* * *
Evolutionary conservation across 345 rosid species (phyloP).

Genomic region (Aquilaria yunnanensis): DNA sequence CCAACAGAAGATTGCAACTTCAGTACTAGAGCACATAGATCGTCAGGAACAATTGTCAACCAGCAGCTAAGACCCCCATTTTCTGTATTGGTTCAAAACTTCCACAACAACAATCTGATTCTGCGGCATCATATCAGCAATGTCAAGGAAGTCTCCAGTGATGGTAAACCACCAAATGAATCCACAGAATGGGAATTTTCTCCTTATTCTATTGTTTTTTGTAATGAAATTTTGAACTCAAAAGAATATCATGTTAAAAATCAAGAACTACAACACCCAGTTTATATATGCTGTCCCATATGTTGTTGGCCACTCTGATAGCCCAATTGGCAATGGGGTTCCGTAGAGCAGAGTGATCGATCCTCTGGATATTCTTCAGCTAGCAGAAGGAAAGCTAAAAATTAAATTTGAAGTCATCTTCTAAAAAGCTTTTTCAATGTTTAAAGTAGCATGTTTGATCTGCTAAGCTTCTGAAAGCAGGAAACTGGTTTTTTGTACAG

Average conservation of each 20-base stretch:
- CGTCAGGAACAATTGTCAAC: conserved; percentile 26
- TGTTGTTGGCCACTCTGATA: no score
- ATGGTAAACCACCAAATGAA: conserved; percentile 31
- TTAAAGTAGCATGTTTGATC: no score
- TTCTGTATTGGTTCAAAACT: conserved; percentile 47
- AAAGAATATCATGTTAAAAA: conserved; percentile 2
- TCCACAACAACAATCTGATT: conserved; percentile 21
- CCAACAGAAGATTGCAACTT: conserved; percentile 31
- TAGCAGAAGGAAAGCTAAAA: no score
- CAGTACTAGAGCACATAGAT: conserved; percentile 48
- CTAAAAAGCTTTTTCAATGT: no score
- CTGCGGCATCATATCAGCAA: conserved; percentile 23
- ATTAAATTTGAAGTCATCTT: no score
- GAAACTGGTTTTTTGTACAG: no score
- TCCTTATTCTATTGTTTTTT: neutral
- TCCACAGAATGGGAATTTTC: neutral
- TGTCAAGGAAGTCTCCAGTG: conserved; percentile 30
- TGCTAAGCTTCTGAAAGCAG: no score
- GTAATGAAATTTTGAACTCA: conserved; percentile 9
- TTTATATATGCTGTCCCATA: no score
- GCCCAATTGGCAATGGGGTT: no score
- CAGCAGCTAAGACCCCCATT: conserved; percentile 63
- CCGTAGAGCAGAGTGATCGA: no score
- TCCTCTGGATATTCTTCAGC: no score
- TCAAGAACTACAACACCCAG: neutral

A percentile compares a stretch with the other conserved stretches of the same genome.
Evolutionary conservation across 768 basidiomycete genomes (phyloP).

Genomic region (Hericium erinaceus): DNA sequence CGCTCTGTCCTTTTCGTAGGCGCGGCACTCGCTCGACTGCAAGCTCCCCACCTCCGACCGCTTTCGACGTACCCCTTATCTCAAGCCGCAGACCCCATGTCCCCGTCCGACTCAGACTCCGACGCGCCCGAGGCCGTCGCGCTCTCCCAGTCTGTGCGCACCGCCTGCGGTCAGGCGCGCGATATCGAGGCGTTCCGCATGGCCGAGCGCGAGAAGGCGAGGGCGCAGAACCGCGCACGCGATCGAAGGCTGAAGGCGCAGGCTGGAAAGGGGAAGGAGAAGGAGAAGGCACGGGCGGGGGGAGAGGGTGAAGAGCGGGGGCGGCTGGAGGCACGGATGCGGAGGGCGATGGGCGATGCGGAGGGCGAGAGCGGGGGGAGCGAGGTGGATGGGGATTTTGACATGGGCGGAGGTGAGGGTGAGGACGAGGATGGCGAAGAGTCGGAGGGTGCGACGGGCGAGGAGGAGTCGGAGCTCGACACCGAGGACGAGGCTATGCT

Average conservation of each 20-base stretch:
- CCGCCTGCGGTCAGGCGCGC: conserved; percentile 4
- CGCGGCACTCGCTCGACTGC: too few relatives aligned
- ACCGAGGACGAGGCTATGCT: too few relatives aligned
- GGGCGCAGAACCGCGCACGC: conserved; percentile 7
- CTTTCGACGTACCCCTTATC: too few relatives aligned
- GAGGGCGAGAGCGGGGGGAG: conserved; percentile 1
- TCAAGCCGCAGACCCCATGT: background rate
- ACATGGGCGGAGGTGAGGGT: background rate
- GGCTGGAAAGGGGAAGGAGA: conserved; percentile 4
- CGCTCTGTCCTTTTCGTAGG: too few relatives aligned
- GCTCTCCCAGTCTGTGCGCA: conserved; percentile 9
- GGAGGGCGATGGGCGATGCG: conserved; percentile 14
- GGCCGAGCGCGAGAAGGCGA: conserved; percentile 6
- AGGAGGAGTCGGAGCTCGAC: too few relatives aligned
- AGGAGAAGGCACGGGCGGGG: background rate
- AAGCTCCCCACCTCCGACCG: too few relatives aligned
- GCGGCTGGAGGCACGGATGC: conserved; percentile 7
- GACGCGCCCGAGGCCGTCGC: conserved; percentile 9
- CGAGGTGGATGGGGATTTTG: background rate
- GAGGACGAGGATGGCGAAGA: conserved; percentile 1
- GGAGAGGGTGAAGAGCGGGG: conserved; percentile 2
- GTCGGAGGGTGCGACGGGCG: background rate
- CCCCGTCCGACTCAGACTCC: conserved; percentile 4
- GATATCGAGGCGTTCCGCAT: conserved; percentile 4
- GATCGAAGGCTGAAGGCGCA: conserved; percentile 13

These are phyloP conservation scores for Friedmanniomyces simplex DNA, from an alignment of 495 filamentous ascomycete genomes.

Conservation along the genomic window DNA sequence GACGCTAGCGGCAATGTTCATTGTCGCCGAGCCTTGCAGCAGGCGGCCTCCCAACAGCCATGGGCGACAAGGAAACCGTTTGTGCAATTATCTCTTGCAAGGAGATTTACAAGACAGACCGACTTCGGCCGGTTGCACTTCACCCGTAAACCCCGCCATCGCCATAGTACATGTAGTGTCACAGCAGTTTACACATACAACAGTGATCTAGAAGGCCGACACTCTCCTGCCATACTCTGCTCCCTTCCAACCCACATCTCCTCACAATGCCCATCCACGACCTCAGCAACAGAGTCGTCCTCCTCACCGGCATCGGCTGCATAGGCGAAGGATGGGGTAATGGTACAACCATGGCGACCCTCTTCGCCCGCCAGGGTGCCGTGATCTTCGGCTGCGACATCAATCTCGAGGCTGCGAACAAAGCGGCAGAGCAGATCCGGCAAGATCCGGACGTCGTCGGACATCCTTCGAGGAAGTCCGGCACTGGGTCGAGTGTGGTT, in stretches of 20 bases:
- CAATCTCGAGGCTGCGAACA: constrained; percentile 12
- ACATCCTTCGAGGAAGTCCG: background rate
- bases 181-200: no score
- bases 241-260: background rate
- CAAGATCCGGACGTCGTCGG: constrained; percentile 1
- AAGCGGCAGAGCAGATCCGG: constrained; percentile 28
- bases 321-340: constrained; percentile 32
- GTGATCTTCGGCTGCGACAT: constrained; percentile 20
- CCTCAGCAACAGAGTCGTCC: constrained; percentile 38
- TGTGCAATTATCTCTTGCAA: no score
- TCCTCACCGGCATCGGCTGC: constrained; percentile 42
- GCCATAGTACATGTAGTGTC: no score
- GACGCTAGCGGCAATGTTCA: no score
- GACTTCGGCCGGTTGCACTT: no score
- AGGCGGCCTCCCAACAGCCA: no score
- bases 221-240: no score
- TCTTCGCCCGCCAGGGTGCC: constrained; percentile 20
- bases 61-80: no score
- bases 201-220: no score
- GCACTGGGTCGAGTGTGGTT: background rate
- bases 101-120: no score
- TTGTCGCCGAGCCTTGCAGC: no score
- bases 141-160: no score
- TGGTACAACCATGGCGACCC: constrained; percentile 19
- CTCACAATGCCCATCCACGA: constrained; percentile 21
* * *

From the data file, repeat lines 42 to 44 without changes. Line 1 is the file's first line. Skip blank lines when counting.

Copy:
- CGCTCTGTCCTTTTCGTAGG: too few relatives aligned
- GCTCTCCCAGTCTGTGCGCA: conserved; percentile 9
- GGAGGGCGATGGGCGATGCG: conserved; percentile 14